Exercise as medicine in the management of pancreatic cancer: a case study (#305)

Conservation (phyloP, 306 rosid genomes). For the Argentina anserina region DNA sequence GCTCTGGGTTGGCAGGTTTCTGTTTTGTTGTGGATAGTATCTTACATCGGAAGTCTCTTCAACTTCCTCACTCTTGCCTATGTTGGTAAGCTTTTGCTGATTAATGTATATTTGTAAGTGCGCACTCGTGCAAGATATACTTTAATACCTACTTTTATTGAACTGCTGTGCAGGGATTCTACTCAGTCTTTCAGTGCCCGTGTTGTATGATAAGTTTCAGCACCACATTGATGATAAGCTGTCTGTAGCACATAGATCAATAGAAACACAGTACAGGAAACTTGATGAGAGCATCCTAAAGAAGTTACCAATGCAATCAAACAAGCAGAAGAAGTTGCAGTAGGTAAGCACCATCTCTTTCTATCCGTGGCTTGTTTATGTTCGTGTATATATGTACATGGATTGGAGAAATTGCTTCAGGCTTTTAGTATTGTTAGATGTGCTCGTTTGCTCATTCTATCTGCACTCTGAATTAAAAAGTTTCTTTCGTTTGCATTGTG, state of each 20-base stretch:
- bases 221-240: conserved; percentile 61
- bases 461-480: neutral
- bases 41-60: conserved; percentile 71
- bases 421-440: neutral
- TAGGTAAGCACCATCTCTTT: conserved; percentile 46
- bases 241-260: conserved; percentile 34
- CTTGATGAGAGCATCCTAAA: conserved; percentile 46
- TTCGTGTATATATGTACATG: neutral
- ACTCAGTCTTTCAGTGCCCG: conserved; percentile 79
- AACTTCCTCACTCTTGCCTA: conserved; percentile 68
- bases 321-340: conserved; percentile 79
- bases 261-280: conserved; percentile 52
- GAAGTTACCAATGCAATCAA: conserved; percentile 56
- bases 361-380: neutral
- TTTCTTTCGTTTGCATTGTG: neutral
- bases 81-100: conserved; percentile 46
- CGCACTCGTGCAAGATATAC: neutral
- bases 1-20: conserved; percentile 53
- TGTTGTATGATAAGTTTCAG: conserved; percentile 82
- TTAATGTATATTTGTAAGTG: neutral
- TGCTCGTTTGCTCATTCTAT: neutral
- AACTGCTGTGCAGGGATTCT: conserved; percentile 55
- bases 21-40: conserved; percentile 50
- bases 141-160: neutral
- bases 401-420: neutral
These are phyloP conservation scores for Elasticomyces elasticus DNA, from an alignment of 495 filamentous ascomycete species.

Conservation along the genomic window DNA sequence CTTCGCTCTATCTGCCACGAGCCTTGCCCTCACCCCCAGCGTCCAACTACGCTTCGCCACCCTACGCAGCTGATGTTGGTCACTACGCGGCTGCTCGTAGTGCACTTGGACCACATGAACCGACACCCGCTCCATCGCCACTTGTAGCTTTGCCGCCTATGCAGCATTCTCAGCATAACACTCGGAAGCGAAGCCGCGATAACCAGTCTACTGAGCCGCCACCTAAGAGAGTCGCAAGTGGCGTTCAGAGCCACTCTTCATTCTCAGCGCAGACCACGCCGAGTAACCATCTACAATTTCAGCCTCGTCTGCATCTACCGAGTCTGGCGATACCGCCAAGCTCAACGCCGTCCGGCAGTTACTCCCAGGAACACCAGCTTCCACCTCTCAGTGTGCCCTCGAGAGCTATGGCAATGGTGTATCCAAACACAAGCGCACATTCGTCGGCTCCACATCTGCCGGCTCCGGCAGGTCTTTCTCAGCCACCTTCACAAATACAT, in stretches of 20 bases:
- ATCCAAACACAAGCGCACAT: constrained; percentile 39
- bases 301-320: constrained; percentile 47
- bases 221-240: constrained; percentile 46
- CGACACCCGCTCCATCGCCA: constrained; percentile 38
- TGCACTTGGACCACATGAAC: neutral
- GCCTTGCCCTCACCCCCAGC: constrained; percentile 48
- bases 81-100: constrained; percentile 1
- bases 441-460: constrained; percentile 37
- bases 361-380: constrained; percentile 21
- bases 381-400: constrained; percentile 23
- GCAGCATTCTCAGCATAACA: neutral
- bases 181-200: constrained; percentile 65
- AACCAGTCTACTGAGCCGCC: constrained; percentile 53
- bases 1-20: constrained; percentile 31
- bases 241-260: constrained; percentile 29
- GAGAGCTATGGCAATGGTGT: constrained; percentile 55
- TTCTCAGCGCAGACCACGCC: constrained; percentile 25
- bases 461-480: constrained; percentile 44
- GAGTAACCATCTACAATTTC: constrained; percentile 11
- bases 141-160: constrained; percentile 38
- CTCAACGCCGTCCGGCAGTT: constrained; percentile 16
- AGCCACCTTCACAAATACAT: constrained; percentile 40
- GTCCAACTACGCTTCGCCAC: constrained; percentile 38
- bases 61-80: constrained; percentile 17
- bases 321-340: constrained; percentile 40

Given the poor prognosis for patients diagnosed with pancreatic cancer, therapies that enhance the ability to tolerate adjuvant treatments, reduce the loss of physical functioning and optimize quality of life are critically important. Exercise may provide considerable therapeutic benefit; however, no previous research has investigated the potential impact of exercise on outcomes for pancreatic cancer patients. Aim. To determine the safety and efficacy of a 6-month supervised exercise program for a pancreatic cancer patient undergoing adjuvant treatment. Methods. A case study was performed on a 49 year old male diagnosed with stage IIb pancreatic cancer. The patient had surgery (Whipple resection) followed by adjuvant chemotherapy (Gemcitabine and Fluorouracil) and radiotherapy (45Gy). The patient initiated a supervised exercise program involving twice weekly resistance and aerobic exercise sessions during adjuvant therapy. Outcomes were assessed at baseline and following 3 and 6 months of exercise. Results. The exercise program was well tolerated with 73% attendance throughout the 6 months. No adverse events occurred during the exercise sessions. No treatment toxicities prevented the patient from complying with adjuvant treatment plans. Considerable improvements were observed at both 3- and 6-month assessment points for all measures of physical capacity and functional ability (400m walk, leg press 1RM, repeated chair rise, stair climb, 6m usual pace, fast pace and backwards walk, sensory organisation test for balance: 3-42%), lean mass (DXA: 2.9-8.2%), physical activity levels (40-120 minutes), general health and disease specific quality of life (SF-36 and FACT-Hep: 15-150%), fatigue (FACIT-Fatigue: 350-488%), sleep quality (PSQI: 20%) and psychological distress (BSI-18: 22-100%). Conclusions. In this first reported case study, exercise led to clinically meaningful improvements in a variety of patient outcomes during adjuvant therapy for pancreatic cancer. This initial evidence has important clinical implications, indicating that exercise may be an effective adjunct therapy for the management of pancreatic cancer.